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On the one hand, anyone hoping for the success of President Trump’s America First foreign policies (which, as I’ve written, could be a lot more America First-y), would be dumb as a post to jog a victory lap following Mr. Trump’s remarks this morning about the situation in Iran and the Middle East.

On the other hand, any American genuinely hoping for the security of his country and not blinded by Trump Derangement Syndrome can’t help but be impressed by how encouragingly events in the Middle East have unfolded since the killing of Qassem Soleimani, who had commanded Iran’s military efforts to expand its influence throughout the region.

First, all signs indicate that the Soleimani killing has delivered to Iran (and probably its proxies) two messages as vital as they’ve been convincing: If you kill Americans, or attack American embassies and other regional and other foreign assets, the leaders who planned these actions will get the axe. If this interpretation is wrong, then the Trump critics will need to explain why Iran retaliated by “targeting” Iraqi bases with accurate ballistic missiles but then missing the mark – conveniently avoiding striking the U.S. forces housed there.

The Never Trump-ers will also need to explain a stunning statement from an Iranian government that has never displayed any hesitancy about personalizing its conflict with the United States: Foreign Minister Javad Zarif’s claim that the President has been fed misinformation about Soleimani and his country’s foreign policy. If that wasn’t a peace, or de-escalation feeler, I don’t know what could be.

Therefore, the immediate bottom line seems awfully favorable to the United States: Iran lost a leader described as the country’s second most important political figure, and an American ally (for lack of a better term for Iraq) lost some structures.

Moreover, Iran hasn’t even entirely gotten away scot free with last night’s actions. Mr. Trump announced tighter sanctions against an economy that’s already being decimated by U.S.-spearheaded curbs on trade and investment. He announced a pressure campaign to secure more involvement in the Middle East by America’s NATO allies – who defied many Never Trumper predictions and generally lined up with the United States both on the Soleimani killing (over which they shed no tears) and on Iran’s retaliation, and who have a much greater stake in Middle East stability. And the President declared that further U.S. responses haven’t been ruled out (although if they take the form of cyber assaults, we may never hear about them, at least for many years).

Meanwhile, let’s review – for now, anyway – how many Never Trumper talking points stand as truly loony and indeed downright disgraceful:

>that the President is too psychologically unstable and specifically insecure to avoid plunging the United States into an endless cycle of retaliation and counter-retaliation;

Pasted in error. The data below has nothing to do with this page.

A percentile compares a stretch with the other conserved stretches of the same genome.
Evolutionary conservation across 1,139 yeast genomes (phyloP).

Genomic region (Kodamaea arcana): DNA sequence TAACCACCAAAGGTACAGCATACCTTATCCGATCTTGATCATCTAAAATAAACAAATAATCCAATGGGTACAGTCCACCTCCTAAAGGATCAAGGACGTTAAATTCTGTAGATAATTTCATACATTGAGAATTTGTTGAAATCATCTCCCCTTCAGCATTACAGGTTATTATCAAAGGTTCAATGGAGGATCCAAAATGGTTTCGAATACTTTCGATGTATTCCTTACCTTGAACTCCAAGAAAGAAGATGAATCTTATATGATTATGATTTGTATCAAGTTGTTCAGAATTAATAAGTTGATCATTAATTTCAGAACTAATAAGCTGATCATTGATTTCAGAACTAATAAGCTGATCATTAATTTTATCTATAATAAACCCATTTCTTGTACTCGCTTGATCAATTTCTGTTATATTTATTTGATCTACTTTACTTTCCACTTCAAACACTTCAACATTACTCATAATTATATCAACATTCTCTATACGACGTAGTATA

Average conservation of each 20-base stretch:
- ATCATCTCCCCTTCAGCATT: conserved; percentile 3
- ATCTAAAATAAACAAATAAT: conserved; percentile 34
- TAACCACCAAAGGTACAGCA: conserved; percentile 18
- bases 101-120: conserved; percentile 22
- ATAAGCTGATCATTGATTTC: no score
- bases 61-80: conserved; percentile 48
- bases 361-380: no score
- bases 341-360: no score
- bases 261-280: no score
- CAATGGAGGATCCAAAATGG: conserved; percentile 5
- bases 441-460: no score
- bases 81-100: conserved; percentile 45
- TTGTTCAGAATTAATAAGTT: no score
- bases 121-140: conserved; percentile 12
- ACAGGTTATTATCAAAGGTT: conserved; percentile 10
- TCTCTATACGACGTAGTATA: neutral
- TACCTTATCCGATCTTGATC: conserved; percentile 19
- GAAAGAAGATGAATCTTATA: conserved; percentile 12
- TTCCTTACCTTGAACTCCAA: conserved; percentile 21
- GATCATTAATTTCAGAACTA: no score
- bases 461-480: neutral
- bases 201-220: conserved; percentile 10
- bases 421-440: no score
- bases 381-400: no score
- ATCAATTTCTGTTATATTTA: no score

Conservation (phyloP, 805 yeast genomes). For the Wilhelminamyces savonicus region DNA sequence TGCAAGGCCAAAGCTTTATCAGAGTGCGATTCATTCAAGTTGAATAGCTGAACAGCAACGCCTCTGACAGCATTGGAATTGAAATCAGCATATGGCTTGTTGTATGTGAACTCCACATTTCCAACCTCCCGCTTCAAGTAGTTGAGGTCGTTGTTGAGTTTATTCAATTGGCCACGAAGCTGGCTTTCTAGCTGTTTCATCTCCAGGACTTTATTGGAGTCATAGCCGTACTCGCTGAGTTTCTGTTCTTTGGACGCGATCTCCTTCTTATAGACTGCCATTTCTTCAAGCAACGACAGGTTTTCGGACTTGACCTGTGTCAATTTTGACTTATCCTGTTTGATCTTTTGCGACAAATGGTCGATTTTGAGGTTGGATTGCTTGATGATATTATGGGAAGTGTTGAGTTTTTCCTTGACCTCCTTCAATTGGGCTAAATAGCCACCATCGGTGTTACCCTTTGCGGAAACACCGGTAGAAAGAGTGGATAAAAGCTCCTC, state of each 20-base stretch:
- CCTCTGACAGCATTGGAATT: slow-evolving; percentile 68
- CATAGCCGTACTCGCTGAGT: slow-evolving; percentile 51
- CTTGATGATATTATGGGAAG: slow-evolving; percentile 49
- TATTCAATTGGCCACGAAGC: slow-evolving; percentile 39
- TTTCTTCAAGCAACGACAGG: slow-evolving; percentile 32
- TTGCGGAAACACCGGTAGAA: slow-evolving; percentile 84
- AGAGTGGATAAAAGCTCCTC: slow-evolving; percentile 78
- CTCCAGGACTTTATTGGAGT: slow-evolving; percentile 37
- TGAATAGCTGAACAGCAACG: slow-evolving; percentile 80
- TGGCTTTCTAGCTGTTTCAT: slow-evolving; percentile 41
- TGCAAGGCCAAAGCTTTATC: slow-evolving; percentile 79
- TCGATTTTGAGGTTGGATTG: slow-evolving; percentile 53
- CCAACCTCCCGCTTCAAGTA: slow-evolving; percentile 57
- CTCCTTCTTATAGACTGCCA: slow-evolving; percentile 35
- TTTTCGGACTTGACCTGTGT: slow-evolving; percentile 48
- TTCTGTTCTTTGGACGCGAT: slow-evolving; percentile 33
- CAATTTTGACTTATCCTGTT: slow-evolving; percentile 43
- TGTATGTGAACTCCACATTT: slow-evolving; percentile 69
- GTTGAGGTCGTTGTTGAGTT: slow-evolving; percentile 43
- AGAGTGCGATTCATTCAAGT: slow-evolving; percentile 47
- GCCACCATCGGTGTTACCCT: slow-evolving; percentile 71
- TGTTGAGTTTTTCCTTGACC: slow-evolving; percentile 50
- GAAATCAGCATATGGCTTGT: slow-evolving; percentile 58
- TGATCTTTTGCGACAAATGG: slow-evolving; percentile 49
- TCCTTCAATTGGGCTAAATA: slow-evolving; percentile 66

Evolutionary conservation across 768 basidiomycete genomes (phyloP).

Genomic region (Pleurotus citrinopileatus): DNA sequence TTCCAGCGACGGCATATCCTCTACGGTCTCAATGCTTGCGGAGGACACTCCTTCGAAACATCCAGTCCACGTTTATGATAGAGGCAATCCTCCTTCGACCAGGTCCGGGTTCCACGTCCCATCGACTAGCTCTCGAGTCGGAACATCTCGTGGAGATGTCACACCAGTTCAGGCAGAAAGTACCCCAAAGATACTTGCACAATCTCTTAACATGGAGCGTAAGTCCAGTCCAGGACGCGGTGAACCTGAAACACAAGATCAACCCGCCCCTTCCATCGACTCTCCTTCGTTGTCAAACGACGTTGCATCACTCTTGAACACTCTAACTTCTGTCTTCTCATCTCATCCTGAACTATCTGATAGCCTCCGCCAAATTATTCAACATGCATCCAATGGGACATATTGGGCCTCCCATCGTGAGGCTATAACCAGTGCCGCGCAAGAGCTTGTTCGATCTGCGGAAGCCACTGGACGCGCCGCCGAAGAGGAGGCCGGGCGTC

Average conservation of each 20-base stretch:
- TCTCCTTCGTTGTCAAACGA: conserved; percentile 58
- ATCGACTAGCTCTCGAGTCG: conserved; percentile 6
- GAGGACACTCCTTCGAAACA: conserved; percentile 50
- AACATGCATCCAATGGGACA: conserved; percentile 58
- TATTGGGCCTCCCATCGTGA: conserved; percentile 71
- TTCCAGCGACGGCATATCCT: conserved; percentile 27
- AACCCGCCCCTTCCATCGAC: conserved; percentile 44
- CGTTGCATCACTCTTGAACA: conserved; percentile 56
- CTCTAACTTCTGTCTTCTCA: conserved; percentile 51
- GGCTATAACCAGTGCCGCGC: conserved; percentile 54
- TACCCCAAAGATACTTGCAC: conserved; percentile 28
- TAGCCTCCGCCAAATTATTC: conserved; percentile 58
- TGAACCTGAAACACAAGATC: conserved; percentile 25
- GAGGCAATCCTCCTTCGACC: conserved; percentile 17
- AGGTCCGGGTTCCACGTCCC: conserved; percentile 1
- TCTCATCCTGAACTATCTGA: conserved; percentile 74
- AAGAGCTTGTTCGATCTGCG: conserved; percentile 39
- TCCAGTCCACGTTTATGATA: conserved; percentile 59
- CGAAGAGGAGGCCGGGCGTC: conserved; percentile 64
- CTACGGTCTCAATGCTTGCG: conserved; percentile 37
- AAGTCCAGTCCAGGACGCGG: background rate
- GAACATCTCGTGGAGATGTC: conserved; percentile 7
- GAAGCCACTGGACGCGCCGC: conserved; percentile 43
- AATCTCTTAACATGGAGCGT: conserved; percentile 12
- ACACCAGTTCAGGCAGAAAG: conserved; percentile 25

>that the Soleimani killing was a “wag the dog” effort to distract the nation’s attention from impeachment and even to spark a rally-round-the-flag popular reaction that would aid his reelection campaign; and

>that because of the President’s incompetence, the Trump administration’s foreign policy decision-making apparatus is dangerously chaotic.

This Trump success doesn’t validate the President’s entire Middle East policy by any means. First and foremost, the region remains too dysfunctional and explosive to justify confidence in any optimistic predictions.

More specifically, however, as I’ve complained elsewhere, Mr. Trump still seems wed to the globalist goals of both protecting the Middle East against Iranian aggression, and fostering the region’s “peace and stability” – through a combination of more U.S. forces for the near-term future, anyway; more effective cooperation with regional allies; more of that aforementioned involvement by America’s fellow members of the North Atlantic Treaty Organization (NATO). In a phrase, “Not gonna happen.”

Additionally, this conviction is all the more puzzling given the President’s statement today that

Over the last three years, under my leadership, our economy is stronger than ever before and America has achieved energy independence.  These historic accomplishments changed our strategic priorities.  These are accomplishments that nobody thought were possible.  And options in the Middle East became available.  We are now the number-one producer of oil and natural gas anywhere in the world.  We are independent, and we do not need Middle East oil.”

Even better, the observation was made in the context of seeking a greater regional role for countries remaining highly dependent on these energy supplies.

Yes, a terrorism threat remains. But as I’ve also written, it’s ultimately (meaning ASAP) much better handled by further securing America’s own borders rather than by chasing endlessly mushrooming Jihadist groups around a completely failed region. And if you’re worried about Israel, there can be no legitimate doubt that the Israelis can handle themselves with continued American military aid – especially since Prime Minister Binyamin Netanyahu just again made clear (if accidentally) that the country has a nuclear arsenal.

In other words, Mr. Trump’s latest Iran-related gambit combined some elements of operational America First-ism (a focus on actions that affected American lives) and of rhetorical globalism. The more closely he hews to the former, and relegates the latter to political cover for an eventual wind-down of decades of often disastrously counterproductive U.S. intervention, the more grateful his countrymen will have cause to be.